Somebody's got to decide which way to go with the diffs

majority out of an odd number of runs?

"There's actually been a bit of research on the error rates you need to beat for OCR to be cost-effective vs. having people re-type."

Doesn't that depend entirely on what you're using the text for and how accurate it needs to be?

To a certain extent, of course. The 2% was based on the assumption that if you are benchmarking against re-typing, you expect the same kind of quality you'd get from having a good typist re-typing the documents.

From my own experiments, I tend to find that you can read through and correct errors only relatively marginally faster than you can type because you either follow along with the cursor or need to be able to position the cursor very quickly when you find an error, and as the error rate increases, trying to position the cursor to each error very quickly gets too slow.

Dropping accuracy in your effort to correct the text doesn't really seem to speed things up much. You likely speed it up if you're willing to assume that anything that passes the spellchecker is ok (but it won't be, especially as modern OCR's often try to rely on data about sequences of letters, or dictionaries, when they're uncertain about characters)

If you're ok with lower accuracy, e.g. for search, and the alternative is not processing the document at all, then it'd be drastically different.

Time is not as relevant as energy when we are talking about people whose jobs have a huge strain.

Holy crap, antimatter15 does so many cool things. I keep finding things that are really cool and then scroll down to find they are all written by him. First Shinytouch, then Protobowl years later and now this. And he's only a year older than me (19) so it isn't that he's had more time. Check out his Github profile for more of his projects: http://github.com/antimatter15

I was amazed as well, same age as me. Now I feel challenged to execute even more of my ideas, well done Sir!

> Unfortunately, your browser is not yet supported, currently only Google Chrome is supported.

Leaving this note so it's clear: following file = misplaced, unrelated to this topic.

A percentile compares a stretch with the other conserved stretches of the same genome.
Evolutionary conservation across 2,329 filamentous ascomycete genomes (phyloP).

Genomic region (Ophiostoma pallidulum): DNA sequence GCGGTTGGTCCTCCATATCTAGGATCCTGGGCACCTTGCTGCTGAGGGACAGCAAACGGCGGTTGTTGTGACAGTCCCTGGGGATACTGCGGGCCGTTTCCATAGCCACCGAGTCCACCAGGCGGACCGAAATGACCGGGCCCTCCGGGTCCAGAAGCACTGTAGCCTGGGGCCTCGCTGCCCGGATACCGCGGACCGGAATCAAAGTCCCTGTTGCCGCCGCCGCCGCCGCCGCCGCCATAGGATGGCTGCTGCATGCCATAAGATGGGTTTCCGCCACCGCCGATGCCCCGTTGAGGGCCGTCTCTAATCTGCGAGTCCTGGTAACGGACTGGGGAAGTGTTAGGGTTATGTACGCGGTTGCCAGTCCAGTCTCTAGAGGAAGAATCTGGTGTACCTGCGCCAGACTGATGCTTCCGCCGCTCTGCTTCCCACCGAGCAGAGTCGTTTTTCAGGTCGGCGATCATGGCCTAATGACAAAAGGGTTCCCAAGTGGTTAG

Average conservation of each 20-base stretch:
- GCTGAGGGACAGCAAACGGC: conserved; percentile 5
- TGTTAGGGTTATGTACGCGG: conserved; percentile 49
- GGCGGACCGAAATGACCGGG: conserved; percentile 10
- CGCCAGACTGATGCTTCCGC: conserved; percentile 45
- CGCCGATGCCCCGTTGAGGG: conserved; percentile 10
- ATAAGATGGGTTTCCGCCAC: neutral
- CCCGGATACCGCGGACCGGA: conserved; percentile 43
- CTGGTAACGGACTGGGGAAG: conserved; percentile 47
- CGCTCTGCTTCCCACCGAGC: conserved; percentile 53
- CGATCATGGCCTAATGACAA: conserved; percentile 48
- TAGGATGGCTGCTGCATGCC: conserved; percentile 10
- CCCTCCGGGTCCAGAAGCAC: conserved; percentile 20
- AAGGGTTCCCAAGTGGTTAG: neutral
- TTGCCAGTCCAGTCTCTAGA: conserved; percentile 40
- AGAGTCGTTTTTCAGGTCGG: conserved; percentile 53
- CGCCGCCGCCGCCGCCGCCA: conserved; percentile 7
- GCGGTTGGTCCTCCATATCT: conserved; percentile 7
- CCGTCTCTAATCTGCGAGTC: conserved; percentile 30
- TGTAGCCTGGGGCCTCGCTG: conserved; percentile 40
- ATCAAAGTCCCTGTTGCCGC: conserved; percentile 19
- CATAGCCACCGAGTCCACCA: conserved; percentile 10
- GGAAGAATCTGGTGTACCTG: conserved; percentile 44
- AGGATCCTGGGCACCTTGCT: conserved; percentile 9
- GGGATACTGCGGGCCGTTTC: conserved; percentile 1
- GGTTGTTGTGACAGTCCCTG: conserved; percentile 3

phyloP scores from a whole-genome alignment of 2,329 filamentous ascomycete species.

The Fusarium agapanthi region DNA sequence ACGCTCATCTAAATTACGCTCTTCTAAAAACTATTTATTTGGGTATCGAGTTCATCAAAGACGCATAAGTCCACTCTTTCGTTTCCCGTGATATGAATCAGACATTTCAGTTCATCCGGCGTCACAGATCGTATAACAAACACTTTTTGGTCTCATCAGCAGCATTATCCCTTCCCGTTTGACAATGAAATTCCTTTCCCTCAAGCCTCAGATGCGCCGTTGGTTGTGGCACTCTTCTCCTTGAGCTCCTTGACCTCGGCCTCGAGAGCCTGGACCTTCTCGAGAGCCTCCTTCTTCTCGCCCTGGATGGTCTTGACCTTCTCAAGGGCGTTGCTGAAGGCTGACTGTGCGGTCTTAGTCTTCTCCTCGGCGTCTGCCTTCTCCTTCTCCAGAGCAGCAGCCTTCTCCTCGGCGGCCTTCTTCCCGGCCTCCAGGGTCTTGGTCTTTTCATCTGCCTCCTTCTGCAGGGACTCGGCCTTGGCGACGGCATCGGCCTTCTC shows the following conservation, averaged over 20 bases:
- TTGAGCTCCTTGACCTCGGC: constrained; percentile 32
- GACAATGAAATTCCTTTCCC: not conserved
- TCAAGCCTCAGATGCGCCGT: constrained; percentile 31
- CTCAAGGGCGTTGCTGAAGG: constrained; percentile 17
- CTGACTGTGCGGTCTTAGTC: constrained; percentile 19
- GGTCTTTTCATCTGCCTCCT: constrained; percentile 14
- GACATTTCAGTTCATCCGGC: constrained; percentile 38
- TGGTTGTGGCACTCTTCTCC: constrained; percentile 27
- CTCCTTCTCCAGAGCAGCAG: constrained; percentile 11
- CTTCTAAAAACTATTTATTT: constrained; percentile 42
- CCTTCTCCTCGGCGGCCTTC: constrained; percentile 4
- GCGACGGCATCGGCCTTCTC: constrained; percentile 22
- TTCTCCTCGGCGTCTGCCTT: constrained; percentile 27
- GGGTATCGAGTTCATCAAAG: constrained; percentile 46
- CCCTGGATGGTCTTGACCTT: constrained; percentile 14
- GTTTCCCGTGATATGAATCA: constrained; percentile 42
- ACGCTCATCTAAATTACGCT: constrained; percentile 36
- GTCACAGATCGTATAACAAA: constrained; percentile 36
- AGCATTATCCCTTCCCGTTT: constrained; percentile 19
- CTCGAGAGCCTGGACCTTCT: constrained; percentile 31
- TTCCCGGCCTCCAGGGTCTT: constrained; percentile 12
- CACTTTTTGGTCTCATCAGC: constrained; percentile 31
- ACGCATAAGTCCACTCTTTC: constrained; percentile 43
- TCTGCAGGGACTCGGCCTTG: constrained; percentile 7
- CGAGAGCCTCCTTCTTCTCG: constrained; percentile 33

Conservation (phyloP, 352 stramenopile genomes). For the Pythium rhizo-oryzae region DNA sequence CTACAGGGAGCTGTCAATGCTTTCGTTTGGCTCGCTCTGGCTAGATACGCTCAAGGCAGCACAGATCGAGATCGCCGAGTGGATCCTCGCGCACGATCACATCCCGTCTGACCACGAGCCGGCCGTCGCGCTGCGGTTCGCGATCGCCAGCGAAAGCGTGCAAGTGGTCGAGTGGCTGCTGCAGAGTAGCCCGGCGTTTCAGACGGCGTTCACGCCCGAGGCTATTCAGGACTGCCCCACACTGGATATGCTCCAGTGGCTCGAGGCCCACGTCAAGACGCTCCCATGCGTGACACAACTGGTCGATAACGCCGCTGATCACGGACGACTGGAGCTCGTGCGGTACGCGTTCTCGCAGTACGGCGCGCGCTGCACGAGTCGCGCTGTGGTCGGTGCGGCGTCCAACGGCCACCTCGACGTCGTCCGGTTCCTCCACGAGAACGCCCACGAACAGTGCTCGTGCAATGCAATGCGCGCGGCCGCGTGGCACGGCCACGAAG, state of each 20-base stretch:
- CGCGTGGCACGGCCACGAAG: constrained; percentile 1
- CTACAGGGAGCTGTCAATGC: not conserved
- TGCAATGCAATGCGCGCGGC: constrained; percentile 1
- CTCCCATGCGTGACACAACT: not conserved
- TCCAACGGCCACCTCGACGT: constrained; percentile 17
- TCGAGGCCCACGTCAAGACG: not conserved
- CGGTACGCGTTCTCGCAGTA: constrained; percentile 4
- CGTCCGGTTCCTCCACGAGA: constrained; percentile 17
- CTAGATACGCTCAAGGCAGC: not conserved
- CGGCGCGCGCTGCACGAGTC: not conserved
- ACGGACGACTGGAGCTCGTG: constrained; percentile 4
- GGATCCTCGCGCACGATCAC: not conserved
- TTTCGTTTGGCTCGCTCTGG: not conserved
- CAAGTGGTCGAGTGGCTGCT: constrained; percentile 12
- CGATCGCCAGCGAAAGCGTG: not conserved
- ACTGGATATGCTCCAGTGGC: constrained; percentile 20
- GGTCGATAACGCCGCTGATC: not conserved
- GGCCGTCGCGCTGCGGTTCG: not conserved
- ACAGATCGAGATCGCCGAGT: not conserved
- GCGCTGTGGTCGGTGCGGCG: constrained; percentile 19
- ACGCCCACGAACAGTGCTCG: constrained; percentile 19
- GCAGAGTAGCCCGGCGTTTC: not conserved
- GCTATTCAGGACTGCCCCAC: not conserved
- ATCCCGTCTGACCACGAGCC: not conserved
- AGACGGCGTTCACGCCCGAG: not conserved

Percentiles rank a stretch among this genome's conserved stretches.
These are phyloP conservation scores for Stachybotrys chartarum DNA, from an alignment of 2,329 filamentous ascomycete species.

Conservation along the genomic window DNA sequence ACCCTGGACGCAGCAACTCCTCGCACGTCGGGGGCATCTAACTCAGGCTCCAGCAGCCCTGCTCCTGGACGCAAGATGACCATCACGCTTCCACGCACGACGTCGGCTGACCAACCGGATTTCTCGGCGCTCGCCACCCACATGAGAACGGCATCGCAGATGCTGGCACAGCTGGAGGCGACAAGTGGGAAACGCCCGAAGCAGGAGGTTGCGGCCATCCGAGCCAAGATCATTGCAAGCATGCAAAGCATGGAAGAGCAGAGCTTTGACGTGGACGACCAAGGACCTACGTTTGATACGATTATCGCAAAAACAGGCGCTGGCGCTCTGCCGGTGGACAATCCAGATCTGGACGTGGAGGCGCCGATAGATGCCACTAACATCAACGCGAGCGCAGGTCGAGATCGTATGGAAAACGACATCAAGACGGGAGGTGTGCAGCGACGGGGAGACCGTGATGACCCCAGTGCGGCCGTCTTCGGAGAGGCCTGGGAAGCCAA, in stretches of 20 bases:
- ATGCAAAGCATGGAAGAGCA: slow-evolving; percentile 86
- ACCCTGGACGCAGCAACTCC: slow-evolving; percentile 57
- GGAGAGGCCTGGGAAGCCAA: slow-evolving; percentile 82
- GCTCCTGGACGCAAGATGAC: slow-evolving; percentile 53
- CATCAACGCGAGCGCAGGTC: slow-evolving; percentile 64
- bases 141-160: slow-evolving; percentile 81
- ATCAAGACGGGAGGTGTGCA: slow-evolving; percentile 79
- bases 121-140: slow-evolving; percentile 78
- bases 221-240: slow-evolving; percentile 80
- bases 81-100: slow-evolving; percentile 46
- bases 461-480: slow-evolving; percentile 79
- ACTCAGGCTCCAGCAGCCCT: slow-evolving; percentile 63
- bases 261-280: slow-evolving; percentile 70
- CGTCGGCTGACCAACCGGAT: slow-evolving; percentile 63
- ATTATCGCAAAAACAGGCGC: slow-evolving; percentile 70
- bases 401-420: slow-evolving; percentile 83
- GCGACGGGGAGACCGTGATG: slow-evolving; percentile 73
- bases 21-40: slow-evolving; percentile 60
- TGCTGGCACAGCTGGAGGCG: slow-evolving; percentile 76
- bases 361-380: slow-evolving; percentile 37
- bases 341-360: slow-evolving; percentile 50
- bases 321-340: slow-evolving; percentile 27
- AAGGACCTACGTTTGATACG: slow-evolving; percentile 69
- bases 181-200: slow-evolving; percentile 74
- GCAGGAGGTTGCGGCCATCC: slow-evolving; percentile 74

FF 28 seems to be working fine with the "Weenie Hut Jr." version...is it just the add-on that isn't supported?

awesome tech, btw

Yeah, I just haven't gotten around packaging the whole thing as a Firefox Addon. It's actually technically possible to run the whole thing on a normal unprivileged webpage (in fact, that's my development environment).

If all you need to do is inject Javascript into a webpage, you should be able to make a Firefox addon to do that in easily under an hour -- check out the SDK getting started guide at https://developer.mozilla.org/en-US/Add-ons/SDK/Tutorials/Ge...

In that case, why not make it available as a javascript bookmark?


Please give us a Firefox version! I'm begging you!

Seconded. This is one of the most incredibly useful projects I've seen in a long time.

Reminds me of Powersnap on the Amiga. Many applications did their own text rendering without supporting cut and paste, and so this guy called Nico Francois had the bright idea of letting you select a region of a window, and matching the standard fonts against the windows bitmap.

Of course then it was "easy": almost all the text would have been rendered with one of a tiny number of fonts available on the system, with little to no distortion.

Powersnap was amazing. I seem to recall it was usually able to figure out what font each program was using and only had to search for letters for that specific font, and only fall back to a bigger search if that failed. I might be misremembering, but regardless, it was essentially as fast as any copy-paste today, in an environment where many programs weren't even written to support it.